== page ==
DK Science: Biochemistry

The study of the chemical processes of all living things is called biochemistry. These processes include respiration (breathing) and the digestion of food. Carbon atoms can combine in so many ways that living things are mainly made up of molecules containing carbon. The molecule DNA carries the chemical instructions that allow living things to create and make copies of their molecules and reproduce.


All living things need food for the energy to make all the other body processes happen, such as growth, movement, and repair. These complicated chemical reactions are called metabolism in animals. Plants make their food, through a process called photosynthesis.


Many foods, including apples, contain molecules called carbohydrates. When broken down through the process of digestion, carbohydrates release a lot of energy. Food contains two other kinds of molecule: fats and proteins. Fats are another good source of energy, and proteins are important for growth.


The carbohydrate sugar contains 12 carbon atoms, 22 hydrogen atoms, and 11 oxygen atoms. Once eaten, the molecules are broken down to form simpler glucose molecules through the chemical process of digestion. Digestive enzymes, such as amylase, speed up this process.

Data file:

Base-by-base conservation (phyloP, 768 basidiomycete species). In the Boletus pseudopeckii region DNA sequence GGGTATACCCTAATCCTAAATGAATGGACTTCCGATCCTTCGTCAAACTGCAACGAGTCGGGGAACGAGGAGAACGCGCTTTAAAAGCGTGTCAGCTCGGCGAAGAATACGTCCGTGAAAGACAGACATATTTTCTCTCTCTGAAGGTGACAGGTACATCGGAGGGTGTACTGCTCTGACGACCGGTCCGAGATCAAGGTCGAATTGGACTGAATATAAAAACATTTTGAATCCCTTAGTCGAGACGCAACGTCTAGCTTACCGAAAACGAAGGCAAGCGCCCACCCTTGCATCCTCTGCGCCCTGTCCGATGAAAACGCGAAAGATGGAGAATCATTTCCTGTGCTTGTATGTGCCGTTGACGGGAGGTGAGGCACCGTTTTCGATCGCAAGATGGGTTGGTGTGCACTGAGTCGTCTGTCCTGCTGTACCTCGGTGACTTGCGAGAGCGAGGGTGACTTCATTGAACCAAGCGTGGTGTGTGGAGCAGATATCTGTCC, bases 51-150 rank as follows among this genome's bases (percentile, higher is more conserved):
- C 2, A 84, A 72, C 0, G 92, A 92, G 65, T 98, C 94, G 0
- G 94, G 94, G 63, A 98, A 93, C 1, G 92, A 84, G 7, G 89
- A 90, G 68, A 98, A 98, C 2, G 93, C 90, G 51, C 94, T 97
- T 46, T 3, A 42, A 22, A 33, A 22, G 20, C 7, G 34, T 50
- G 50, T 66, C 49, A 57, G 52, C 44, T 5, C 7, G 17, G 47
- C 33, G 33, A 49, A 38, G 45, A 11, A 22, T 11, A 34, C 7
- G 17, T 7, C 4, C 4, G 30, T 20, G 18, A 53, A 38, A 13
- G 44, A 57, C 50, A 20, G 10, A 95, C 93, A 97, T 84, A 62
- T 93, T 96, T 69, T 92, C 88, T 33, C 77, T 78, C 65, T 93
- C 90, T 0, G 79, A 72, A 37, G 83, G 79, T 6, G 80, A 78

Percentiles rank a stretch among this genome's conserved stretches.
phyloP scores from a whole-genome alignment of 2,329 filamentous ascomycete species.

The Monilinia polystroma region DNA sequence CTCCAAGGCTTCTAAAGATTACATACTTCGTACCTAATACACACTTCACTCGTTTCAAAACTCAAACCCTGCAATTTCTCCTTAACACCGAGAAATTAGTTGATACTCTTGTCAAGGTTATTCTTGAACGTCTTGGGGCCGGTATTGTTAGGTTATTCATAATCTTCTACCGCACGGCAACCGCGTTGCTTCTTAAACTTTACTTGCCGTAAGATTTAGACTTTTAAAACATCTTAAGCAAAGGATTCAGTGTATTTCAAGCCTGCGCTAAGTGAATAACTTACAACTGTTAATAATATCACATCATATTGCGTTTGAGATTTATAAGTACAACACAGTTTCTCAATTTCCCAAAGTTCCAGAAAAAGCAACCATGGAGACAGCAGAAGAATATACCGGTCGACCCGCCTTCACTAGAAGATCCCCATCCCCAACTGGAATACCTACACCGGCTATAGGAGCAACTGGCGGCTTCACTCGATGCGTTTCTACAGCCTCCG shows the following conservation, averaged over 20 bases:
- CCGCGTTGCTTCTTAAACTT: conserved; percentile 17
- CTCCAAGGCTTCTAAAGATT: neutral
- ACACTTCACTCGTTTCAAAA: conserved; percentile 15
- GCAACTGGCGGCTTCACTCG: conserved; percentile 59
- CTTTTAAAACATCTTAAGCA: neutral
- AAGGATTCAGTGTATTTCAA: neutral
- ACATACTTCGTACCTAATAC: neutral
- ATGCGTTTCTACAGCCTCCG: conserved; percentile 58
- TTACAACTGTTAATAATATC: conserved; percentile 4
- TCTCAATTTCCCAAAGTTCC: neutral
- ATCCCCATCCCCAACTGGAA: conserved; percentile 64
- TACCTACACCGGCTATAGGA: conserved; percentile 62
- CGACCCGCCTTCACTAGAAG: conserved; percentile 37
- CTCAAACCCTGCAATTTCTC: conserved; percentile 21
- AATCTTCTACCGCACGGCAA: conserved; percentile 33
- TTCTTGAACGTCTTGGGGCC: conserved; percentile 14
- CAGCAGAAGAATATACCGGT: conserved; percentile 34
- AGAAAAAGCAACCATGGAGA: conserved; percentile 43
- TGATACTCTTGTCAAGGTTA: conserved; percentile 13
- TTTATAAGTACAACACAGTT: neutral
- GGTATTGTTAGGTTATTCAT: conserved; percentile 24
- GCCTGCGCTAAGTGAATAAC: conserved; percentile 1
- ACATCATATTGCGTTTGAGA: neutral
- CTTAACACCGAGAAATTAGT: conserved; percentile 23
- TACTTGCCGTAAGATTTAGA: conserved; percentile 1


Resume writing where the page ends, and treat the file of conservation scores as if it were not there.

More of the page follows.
Glucose molecules pass into the bloodstream and are carried to cells around the body. Every cell uses glucose molecules in a chemical process called respiration. In respiration, the bonds within the glucose molecule break, releasing the energy in the molecule in a form our bodies can use.


Glucose molecules react with oxygen in the air we breathe to release energy and create carbon dioxide (CO2) and water (H2O) molecules. Processes that release energy, such as respiration, are called catabolic reactions. Other processes that take in energy, such as building proteins, are called anabolic reactions.


Living things do not only break down molecules, but they also build up complex molecules, such as muscle proteins. Protein molecules are needed for growth. They are made from amino acids, which come from protein-rich food, such as beans, pulses, and meat.


Amino acid molecules are made of carbon, hydrogen, oxygen, and nitrogen atoms. They join up to form protein molecules, the building blocks of our bodies. Our 20 different amino acids make thousands of proteins.


The cells of our skin, blood, hair, and muscles are all made up of proteins. There are thousands of different proteins in our bodies, including the enzymes that drive every reaction and the antibodies that fight disease.


Probably the most amazing molecule in our bodies is one called deoxyribonucleic acid, or DNA for short. This molecule contains the genes (instructions) for making every different type of protein in our bodies. Almost every cell in our bodies contains DNA, divided up into 46 parts called chromosomes. Each cell uses just the part of the instructions it needs. For example, only a muscle cell makes muscle proteins.


Almost anything we do, such as gymnastics, talking, or reading, relies on our protein-built muscles. Inside every muscle cell, a chemical reaction converts the energy contained within the chemical bonds of ATP (adenosine triphosphate) molecules into movement. This reaction also creates heat, which is why you get hot when you exercise. When ATP molecules are made to store energy, anabolic reactions occur. When energy is released, catabolic reactions occur.



Copyright © 2007 Dorling Kindersley
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